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Overview of the J-1 Exchange Visitor Program


The J Exchange Visitor category was developed to implement the Mutual Educational and Cultural Exchange Act (Fulbright-Hayes Act) of 1961. The overall purpose of that Act, and the objective of the Exchange Visitor category, is "to increase mutual understanding between the people of the United States and the people of other countries by means of educational and cultural exchanges." Virginia Tech is one of the organizations who have been designated by the Department of State as a J-1 Exchange Visitor Program Sponsor which allows Virginia Tech to host foreign nationals as participants in educational and cultural exchange programs conducted at Virginia Tech. 

Frequently Used Terminology

Electronic records for all J-1 exchange visitors are maintained in the U.S. Department of Homeland Security’s Student and Exchange Visitor Information System (SEVIS).  GSS creates a SEVIS record for each exchange visitor Virginia Tech sponsors and is required to report certain information or changes for these exchange visitors.  Furthermore, some types of changes are not allowed.  For this reason, it is very important that VT departments hosting J-1 exchange visitors inform GSS in advance of any anticipated changes to a Scholar or Student Intern’s J program such as funding changes, change in work site, changes in program length, etc.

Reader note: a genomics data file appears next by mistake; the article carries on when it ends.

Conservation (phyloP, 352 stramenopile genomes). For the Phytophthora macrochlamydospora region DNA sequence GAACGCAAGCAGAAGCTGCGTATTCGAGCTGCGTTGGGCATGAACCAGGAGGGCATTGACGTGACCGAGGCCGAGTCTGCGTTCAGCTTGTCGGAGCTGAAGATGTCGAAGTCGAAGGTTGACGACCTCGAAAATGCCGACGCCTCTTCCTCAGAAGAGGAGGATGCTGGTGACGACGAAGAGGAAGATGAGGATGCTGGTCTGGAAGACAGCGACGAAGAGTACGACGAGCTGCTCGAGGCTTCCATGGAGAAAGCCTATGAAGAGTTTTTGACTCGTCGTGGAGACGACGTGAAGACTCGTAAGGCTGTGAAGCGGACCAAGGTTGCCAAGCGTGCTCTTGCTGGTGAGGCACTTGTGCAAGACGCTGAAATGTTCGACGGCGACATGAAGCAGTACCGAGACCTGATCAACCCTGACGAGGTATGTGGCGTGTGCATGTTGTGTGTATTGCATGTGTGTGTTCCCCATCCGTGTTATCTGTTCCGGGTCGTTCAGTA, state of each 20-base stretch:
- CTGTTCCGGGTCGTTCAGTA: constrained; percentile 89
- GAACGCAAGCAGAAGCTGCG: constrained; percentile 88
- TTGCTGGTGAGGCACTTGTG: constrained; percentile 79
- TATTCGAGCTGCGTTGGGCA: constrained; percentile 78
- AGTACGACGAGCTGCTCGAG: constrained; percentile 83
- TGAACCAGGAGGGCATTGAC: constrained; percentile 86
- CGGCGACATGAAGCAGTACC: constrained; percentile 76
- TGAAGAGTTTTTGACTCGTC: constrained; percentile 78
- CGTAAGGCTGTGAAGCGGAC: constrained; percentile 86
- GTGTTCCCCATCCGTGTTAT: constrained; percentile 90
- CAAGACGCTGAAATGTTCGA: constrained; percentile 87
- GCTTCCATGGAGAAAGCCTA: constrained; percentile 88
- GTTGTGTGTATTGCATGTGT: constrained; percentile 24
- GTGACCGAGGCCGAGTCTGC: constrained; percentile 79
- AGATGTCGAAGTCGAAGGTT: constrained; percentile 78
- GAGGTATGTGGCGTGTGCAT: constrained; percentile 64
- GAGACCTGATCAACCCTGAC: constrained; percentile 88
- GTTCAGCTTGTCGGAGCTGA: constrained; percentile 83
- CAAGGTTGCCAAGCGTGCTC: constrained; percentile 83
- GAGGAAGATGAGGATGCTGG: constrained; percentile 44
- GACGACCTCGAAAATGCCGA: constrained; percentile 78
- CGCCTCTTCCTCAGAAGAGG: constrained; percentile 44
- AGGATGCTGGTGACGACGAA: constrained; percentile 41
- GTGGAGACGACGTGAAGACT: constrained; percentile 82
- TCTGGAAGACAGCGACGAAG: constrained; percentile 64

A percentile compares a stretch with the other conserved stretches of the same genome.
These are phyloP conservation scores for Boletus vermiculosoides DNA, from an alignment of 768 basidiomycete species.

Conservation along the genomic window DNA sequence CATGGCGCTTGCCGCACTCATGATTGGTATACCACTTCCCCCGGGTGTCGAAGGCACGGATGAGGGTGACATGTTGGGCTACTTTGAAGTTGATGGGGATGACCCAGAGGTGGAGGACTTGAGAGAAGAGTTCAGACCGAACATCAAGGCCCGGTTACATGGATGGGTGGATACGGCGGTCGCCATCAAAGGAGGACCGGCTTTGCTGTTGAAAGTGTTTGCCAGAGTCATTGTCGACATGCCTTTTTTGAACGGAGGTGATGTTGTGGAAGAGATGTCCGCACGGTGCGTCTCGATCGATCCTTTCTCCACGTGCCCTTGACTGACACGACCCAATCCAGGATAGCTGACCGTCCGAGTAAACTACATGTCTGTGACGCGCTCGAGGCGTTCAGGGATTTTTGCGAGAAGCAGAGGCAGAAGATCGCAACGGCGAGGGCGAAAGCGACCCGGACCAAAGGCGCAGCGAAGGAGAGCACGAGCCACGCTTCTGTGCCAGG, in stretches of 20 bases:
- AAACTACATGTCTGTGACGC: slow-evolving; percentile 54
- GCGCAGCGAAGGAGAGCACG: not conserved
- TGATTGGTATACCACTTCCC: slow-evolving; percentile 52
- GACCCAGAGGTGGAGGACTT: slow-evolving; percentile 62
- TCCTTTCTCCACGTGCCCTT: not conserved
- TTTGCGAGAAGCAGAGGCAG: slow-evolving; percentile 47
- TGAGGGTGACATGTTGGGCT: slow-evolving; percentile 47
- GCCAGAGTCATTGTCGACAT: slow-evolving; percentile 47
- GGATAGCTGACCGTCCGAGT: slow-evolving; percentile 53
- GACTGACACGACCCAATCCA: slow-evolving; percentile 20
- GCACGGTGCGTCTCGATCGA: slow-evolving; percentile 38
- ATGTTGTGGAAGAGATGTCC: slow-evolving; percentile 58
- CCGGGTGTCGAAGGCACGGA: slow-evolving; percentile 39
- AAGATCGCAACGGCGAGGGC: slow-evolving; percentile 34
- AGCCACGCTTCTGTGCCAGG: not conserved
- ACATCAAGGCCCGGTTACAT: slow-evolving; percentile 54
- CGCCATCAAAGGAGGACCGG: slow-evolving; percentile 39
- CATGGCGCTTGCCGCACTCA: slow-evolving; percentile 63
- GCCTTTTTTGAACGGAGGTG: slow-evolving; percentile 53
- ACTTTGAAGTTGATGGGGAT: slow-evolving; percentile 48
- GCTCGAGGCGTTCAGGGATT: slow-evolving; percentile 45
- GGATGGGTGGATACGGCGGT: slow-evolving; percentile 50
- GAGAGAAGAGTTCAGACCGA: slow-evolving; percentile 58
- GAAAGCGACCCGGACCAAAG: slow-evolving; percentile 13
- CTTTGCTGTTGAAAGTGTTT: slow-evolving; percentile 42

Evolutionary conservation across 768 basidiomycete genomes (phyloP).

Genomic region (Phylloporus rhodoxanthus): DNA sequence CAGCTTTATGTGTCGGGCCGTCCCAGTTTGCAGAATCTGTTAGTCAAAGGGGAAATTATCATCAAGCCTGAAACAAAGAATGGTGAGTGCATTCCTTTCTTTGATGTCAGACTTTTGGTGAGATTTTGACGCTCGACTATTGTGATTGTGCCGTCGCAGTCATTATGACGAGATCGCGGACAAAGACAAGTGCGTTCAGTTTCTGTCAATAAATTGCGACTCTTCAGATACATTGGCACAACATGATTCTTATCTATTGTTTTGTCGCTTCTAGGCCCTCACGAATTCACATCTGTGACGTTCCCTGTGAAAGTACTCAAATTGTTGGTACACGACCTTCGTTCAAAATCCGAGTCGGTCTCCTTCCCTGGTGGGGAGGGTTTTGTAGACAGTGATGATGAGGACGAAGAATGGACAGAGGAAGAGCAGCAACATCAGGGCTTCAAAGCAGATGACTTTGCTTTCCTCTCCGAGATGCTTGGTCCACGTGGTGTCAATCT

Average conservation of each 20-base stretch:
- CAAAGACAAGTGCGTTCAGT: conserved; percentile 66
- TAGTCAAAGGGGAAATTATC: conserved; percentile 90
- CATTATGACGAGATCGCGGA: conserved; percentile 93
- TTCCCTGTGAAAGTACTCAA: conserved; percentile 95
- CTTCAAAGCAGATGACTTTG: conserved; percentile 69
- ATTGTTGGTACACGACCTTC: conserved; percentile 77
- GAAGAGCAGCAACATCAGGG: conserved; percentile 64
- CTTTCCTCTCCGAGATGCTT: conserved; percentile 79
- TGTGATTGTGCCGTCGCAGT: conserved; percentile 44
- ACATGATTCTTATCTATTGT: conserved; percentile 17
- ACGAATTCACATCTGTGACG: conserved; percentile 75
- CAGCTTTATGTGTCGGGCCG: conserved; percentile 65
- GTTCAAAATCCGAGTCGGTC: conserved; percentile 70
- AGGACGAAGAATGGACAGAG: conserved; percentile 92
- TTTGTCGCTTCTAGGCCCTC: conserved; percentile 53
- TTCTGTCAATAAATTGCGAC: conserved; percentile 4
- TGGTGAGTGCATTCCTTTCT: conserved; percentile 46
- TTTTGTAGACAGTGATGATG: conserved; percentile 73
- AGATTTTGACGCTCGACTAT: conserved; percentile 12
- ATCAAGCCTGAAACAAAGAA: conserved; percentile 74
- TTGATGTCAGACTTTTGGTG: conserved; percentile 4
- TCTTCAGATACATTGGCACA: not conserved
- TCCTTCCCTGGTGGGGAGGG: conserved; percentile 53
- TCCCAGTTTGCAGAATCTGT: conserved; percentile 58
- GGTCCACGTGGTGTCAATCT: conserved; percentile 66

Form DS-2019. All exchange visitors are issued a document called a Form DS-2019 Certificate of Eligibility for Exchange Visitor (J-1) Status (“DS-2019” for short) which is generated by SEVIS upon the creation of a new record or when changes are made to an existing record.  Participants use this document to obtain a J visa and enter the United States on the J visa as “exchange visitors.” GSS will issue the DS-2019 upon receipt of a complete and accurate J-1 Scholar and Student Intern Request form. 

Visa status refers to your formal immigration classification in the U.S. as indicated on one’s I-94 record. It is possible to have multiple visas in one’s passport, but an individual can only have one immigration status while in the U.S. One’s visa may expire while in the country, but one’s status should not.

The expiration date of your status at the port of entry is shown on your I-94 record. This date might be different than the visa expiration date and/or the end date on your immigration documents (e.g. DS-2019). For J-1/J-2, the I-94 record should always state D/S (Duration of Status) as the expiration date.  

A visa, or visa stamp, is a physical stamp/sticker in your passport that is issued by a U.S. embassy or consulate outside of the U.S. It indicates that you are eligible to apply for entry to the U.S. in a specific visa category (e.g., J-1/J-2). Please note that Canadian citizens are not required to have a U.S. visa, but are required to have all other documentation for entry into the U.S.

A visa in your passport issued by from a U.S. consulate does not determine how long you can remain in the United States; it is only an entry document. Therefore, you may stay in the U. S. beyond the expiration date of a visa as long as you are maintaining your J-1/J-2 status and the immigration document (DS-2019) remains valid.